22 February 2012

Short Story: Future Tense

Turns out "Peering Through The Static" never really went anywhere; I just couldn't figure out anything interesting for Toby and Elsa to do. Maybe I'll come back to that one. In the meantime, new content.

Future Tense
David J. Dunn

I hadn't spoken to Joy Halliday since the the third grade. We were schoolyard acquaintances back then, knowing each other's names, subjects, grades, birthdays, et cetera; but we never spoke to one another. I, being a reserved little boy with his nose perma-nestled in books, was never one to speak to my male classmates, let alone a girl. But something made me notice her more than the others. I know she felt it too. We were too young to understand what was happening, but those glances across the lunch room when we caught eyes were exhilarating to my prepubescent mind. I'd be talking about Power Rangers to Shaun and Ducky, perfectly content to speak to the friends in my immediacy, when she'd catch my eye, walking to a cramped table, straddling a small plate of gravy-drenched french fries. I often just stared at her and she stared back. She'd smile and I'd smile and it'd play like a pop song; sappy and sweet, but ultimately hollow.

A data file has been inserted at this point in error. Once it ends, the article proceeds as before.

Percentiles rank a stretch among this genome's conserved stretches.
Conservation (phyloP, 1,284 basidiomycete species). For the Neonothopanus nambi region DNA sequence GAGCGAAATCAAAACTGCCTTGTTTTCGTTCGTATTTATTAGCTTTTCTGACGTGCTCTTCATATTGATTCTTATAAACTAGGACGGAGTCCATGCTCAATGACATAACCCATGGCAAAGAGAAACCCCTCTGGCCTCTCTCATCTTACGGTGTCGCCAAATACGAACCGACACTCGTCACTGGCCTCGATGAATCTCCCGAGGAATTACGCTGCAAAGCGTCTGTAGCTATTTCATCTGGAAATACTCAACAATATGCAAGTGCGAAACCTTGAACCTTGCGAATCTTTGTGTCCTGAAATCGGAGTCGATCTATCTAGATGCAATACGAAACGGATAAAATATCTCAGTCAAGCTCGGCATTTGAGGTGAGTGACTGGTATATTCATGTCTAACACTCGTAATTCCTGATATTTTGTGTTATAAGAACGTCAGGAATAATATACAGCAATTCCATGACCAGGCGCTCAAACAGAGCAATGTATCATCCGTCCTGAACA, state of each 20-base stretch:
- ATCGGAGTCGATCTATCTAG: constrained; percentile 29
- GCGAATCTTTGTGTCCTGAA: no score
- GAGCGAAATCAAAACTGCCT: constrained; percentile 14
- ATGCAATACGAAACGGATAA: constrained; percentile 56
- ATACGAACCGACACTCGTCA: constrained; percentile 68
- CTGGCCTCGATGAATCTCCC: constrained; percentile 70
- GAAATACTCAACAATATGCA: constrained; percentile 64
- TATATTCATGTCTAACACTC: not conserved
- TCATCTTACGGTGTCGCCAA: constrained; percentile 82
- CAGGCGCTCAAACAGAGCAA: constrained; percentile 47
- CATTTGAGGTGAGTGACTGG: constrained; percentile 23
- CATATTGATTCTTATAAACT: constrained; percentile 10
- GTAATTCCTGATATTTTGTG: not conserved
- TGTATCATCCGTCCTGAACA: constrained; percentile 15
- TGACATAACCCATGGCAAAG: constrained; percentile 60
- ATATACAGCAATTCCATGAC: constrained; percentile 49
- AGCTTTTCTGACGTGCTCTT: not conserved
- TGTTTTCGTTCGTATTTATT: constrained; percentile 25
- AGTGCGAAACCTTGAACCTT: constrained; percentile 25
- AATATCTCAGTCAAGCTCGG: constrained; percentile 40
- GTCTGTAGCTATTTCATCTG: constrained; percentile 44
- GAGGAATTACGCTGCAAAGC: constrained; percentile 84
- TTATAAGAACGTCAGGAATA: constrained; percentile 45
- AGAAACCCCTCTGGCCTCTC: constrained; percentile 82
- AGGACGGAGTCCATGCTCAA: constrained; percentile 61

You see, third graders don't really know what they want. All I knew is that I was having new feelings, new emotions and new sensations. So when my mom made me a Facebook page, I knew the first person I wanted to add. I remember my dad finally letting me use the website all my friends raved about, how I wanted to be in on this social craze so badly, even though I knew nothing about it, and I had even less use for it. It was likely that I was just in the childhood “wants” stage, fitting in by online osmosis. When dad helped me set it up, subtly tweaking my privacy settings and limiting my exposure, he added himself as my first friend. I remember his picture, that same one that my parents had in two separate frames in our house; Carol and Pat before they became Mom and Dad. After adding my mother and a few close friends, Dad left me alone at the computer for a moment, something he never did until this point, and of course I immediately added Joy.

My schoolyard chums had nothing better to do than sit around on Facebook all night, so they responded to the friend requests immediately. Just a few minutes after creation, my friends had plastered TV show catchphrases and game requests on my wall, obscuring my personal information in a fog of copyrighted images. I felt like I belonged for once, like I was part of what was happening.